LONDON, 1 January
2001 - Ten years ago last month, I finished writing a book called
The Maestro Myth, which argued that the 'Great Conductor' was
a thing of the past. A reckless pursuit of power and wealth had
destroyed the mystique on which their authority was founded.
Easy-come, easy-go maestros with posts on three continents and a
chalet in Gstaad no longer commanded the awe of musicians or the
spiritual aspirations of dwindling audiences. The fame of a Leonard
Bernstein and the fortune of a Herbert von Karajan would never be seen
again; conductors, in future, would occupy a more modest niche on the
margins of cultural awareness.
Barely had the book appeared
than a crisis of confidence smashed the shop window through which
conductors displayed their abilities. With the deaths of Karajan and
Bernstein, major labels slashed their schedules.
went up from industry chiefs and ignorant hacks that things ain't what
they used to be, the talent was not up to the mark. The more painful
truth is that the past decade has produced a prodigiously gifted set
of conductors who are struggling to break through a nimbus of media
There are at least a dozen maestros under the age
of 50 who have the ability to lead music into the new millennium. Most
(or so they tell me) have read The Maestro Myth and taken the
point, working assiduously with one orchestra or opera house, avoiding
one-night stands and Caribbean tax-havens. Their idealism is
refreshing and their ideas original, but will they - without regular
recording and broadcasts - ever get the opportunity to make an impact
on the world at large?
Ask players in the top European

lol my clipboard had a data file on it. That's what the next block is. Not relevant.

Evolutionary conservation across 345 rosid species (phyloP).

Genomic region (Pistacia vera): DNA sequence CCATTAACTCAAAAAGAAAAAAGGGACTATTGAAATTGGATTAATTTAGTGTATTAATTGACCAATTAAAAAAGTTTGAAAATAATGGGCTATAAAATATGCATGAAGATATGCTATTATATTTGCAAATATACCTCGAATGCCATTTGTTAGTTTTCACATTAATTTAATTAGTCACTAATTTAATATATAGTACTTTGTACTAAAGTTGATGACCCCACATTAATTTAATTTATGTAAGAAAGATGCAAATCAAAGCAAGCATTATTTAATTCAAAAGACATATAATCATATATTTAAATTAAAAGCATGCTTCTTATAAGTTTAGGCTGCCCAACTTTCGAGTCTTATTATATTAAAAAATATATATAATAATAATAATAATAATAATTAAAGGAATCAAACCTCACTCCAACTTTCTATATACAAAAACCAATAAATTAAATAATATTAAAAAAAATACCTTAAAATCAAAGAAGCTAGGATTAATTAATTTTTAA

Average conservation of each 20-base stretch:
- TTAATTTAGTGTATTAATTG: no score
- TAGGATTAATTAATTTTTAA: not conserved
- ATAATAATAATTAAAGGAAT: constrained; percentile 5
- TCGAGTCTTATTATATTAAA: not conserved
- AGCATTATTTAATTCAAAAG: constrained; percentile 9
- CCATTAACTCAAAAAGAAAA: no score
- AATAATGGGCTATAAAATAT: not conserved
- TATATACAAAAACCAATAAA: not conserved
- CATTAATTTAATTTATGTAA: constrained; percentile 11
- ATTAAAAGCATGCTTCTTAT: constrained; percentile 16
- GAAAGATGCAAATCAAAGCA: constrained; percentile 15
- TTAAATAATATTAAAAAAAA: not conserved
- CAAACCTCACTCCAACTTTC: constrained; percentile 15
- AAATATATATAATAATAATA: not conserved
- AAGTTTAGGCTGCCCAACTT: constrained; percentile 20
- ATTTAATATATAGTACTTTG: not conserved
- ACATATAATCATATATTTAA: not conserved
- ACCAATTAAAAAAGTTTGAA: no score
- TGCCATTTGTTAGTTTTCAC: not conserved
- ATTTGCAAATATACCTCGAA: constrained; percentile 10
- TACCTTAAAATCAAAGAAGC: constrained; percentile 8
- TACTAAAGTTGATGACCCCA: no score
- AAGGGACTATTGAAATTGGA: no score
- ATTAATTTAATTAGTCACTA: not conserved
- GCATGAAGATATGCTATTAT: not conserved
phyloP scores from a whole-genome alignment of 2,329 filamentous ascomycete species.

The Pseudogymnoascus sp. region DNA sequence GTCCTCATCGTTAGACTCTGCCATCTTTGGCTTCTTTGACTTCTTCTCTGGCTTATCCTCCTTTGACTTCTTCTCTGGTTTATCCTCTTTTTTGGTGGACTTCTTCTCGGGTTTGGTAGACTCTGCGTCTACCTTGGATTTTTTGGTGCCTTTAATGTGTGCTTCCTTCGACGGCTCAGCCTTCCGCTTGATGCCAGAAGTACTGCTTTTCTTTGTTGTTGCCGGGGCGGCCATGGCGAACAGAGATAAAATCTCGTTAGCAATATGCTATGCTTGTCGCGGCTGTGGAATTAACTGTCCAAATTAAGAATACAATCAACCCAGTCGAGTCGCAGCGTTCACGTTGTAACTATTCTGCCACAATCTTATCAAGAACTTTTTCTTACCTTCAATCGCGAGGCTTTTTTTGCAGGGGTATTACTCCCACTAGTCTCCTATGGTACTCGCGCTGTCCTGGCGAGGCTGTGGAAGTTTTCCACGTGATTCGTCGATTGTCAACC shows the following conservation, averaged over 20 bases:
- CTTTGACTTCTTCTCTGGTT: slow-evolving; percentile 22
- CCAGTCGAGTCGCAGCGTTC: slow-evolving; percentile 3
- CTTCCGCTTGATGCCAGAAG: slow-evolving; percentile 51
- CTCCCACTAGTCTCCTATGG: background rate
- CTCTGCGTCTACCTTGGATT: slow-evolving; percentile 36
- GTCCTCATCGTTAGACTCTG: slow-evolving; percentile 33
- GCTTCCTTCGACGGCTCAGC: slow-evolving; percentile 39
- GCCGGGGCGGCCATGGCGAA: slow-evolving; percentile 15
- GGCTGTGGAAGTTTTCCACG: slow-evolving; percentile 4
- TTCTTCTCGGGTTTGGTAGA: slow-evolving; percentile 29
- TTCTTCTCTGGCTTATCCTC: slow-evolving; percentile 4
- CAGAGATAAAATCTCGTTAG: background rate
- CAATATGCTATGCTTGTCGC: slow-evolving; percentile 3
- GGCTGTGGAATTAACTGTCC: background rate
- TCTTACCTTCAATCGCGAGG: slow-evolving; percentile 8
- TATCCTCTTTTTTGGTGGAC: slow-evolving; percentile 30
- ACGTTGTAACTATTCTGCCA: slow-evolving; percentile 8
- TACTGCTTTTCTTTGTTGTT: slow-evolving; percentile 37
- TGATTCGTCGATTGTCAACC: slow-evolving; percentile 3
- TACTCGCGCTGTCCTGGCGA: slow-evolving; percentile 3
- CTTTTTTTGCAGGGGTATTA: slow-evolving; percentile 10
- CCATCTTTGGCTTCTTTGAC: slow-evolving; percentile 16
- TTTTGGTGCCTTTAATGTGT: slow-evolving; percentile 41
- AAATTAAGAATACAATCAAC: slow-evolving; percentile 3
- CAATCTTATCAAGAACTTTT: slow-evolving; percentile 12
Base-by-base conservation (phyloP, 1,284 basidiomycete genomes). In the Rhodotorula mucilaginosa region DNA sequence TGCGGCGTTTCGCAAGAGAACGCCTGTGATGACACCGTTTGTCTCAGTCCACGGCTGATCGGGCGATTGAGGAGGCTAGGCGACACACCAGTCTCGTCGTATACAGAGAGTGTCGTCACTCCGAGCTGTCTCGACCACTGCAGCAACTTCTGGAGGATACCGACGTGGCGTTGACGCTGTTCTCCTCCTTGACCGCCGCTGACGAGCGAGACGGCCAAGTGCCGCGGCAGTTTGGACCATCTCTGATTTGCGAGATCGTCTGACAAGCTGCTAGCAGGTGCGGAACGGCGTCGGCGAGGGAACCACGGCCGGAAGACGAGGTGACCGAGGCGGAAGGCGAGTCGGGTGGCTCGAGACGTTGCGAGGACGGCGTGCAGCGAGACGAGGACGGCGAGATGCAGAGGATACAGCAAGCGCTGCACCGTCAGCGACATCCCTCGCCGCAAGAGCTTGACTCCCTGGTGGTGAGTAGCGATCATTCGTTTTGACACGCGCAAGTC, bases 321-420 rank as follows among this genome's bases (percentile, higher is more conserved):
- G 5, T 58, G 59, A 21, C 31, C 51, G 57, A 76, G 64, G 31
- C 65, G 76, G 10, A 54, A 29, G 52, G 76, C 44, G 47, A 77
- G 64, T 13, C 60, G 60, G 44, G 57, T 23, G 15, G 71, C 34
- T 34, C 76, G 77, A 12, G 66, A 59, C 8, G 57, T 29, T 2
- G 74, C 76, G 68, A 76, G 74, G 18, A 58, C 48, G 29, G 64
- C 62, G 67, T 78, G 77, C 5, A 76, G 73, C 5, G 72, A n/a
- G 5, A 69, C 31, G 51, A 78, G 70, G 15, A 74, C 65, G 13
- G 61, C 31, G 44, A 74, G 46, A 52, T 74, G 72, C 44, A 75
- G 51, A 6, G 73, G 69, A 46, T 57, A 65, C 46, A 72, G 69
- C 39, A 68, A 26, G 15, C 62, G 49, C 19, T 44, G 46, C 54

orchestras for their conductors of choice and three names crop up with
clockwork regularity: Simon
Rattle, Mariss Jansons and the whirlwind St Petersburg director,
Valery Gergiev. Rattle is 46 and Gergiev 47. Both have displayed
single-minded devotion to a cause. Rattle spent 18 years nurturing
Birmingham from post-industrial wastage to cultural eminence before
capturing the Berlin Philharmonic. Gergiev seldom spends more than a
week in any one spot, but every foreign foothold he gains is used to
sustain the Kirov Theatre, which he has headed since 1988. Jansons,
56, is a late developer with a dicky heart who has imprinted his own
distinctive sound on the Oslo Philharmonic and Pittsburgh Symphony
orchestras - ever the mark of a remarkable conductor. These three made
the grade before recordings receded.
Two others -
46, in Amsterdam, and Esa-Pekka Salonen, 42, at the Los Angeles
Philharmonic - share their plateau. Chailly's technique is sharp as a
brain-surgeon's; Salonen, when head-hunted by a Big Five Us orchestra,
clarified his position by making a personal 100,000-dollar donation to
the new Los Angeles concert hall - a token, he said, "of
gratitude towards my orchestra." Such gestures, along with other
resurrected values, are providing the ground-rules for the new
for example, Ingo Metzmacher, 42, has taken charge of both opera and
concert seasons, spending seven months a year at his post. "My
father played cello in the orchestra at the end of the 1930s when
Eugen Jochum was music director," he says, "and Jochum
conducted everything. That's the way it should be." Metzmacher